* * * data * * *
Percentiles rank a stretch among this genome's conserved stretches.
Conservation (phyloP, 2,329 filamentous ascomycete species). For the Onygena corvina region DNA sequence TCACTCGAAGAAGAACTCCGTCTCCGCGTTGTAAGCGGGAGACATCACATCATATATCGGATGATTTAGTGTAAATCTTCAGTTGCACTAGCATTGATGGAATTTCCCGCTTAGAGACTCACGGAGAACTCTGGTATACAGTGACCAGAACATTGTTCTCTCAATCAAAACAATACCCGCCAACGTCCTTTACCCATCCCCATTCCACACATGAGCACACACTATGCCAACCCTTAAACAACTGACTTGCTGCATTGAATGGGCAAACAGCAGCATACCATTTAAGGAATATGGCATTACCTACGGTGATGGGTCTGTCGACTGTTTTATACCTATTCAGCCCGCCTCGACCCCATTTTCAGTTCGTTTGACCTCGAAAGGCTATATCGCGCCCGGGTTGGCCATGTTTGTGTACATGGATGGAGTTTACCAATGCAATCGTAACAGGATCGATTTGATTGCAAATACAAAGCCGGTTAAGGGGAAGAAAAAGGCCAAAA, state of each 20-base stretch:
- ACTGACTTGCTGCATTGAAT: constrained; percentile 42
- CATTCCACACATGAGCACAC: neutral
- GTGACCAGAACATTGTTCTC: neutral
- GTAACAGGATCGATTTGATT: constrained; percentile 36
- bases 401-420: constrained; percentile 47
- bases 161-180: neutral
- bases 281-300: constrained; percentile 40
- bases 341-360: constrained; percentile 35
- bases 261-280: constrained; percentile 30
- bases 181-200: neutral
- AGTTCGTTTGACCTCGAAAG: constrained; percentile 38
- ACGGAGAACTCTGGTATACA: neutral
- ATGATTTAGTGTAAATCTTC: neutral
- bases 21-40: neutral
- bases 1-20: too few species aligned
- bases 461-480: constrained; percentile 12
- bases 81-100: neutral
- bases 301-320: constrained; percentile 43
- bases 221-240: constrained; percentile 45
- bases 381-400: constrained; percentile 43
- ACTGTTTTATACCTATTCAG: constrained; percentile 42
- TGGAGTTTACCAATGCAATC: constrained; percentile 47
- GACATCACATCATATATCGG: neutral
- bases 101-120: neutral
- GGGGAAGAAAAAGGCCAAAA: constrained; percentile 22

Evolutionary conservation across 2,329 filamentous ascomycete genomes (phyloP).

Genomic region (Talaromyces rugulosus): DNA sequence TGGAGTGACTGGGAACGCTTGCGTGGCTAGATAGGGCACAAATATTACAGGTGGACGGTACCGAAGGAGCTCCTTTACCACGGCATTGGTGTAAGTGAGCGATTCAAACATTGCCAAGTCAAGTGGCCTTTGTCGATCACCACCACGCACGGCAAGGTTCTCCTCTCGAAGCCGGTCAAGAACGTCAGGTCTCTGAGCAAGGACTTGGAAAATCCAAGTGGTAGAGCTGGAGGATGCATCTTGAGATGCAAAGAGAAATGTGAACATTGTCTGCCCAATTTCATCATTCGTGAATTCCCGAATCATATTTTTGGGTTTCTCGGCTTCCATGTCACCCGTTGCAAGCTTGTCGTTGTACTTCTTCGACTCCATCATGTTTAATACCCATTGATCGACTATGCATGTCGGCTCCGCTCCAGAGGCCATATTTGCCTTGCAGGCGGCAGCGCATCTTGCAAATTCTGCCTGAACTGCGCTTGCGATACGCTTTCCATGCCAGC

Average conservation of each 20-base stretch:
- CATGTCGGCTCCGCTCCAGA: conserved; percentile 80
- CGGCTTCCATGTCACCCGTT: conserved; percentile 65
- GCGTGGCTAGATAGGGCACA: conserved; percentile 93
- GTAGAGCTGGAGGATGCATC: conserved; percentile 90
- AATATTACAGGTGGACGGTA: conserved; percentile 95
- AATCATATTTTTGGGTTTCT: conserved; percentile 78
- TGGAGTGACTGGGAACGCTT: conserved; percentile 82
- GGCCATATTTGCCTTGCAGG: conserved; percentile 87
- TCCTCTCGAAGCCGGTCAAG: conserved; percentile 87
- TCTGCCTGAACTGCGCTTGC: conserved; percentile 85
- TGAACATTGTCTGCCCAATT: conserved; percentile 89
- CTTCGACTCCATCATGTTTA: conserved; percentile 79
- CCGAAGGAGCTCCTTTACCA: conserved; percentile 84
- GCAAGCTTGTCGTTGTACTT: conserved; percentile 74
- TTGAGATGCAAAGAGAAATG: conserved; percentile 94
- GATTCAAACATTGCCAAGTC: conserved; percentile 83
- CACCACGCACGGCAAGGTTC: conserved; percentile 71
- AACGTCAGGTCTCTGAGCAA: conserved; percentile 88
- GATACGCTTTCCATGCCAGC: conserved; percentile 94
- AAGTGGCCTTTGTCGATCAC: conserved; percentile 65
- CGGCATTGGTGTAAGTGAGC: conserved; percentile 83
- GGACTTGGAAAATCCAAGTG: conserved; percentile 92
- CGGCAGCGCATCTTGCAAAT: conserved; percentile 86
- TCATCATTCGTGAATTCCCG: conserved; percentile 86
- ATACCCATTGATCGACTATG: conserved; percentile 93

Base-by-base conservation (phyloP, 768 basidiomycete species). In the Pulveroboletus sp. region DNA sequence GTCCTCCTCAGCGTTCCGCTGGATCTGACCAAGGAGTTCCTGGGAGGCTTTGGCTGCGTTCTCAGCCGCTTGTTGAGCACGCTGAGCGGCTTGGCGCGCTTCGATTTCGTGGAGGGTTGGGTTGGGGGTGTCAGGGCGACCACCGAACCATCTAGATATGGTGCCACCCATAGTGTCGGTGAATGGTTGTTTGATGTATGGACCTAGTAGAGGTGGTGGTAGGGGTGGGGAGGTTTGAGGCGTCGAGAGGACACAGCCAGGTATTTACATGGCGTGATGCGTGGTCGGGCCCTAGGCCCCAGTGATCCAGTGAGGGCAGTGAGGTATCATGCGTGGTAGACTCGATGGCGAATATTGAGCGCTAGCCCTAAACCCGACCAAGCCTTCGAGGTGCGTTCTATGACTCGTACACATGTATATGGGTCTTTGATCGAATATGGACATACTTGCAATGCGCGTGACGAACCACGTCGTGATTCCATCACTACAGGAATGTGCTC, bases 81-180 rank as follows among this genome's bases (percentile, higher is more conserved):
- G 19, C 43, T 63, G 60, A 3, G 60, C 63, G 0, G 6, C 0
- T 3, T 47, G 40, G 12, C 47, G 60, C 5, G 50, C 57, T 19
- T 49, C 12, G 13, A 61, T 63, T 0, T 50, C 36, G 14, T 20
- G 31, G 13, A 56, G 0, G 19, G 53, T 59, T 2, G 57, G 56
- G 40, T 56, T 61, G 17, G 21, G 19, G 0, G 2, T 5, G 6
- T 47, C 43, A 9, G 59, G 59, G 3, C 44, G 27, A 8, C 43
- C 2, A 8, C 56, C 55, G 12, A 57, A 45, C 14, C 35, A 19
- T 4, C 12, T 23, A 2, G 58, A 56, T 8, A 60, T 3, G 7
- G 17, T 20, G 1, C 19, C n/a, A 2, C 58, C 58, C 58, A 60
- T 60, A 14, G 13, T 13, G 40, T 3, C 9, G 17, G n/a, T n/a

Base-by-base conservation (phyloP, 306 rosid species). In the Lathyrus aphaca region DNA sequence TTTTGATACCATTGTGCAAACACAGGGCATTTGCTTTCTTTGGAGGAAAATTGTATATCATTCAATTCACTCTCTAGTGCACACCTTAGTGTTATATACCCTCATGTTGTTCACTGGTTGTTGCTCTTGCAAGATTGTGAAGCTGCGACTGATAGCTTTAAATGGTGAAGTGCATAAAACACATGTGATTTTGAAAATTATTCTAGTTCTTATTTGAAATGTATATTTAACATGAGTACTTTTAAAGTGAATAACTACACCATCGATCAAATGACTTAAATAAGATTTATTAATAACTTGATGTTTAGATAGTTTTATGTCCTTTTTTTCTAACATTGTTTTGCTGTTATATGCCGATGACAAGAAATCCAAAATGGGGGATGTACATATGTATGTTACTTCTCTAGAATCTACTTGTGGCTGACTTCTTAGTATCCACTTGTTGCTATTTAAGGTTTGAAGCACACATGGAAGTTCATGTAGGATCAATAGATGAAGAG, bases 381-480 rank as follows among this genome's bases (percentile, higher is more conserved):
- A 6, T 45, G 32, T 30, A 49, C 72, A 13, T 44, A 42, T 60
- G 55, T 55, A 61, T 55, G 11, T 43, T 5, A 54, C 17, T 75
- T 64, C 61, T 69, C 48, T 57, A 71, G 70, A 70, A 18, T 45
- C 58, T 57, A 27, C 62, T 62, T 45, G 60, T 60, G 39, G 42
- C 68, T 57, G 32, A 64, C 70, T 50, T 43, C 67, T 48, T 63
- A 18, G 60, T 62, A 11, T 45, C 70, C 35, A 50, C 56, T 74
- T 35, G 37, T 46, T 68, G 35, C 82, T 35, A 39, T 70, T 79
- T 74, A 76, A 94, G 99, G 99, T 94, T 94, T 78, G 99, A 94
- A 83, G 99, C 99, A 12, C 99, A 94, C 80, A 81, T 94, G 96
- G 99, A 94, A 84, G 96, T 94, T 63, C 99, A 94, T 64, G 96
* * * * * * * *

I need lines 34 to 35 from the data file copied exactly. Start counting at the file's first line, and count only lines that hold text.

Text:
- GTAGAGCTGGAGGATGCATC: conserved; percentile 90
- AATATTACAGGTGGACGGTA: conserved; percentile 95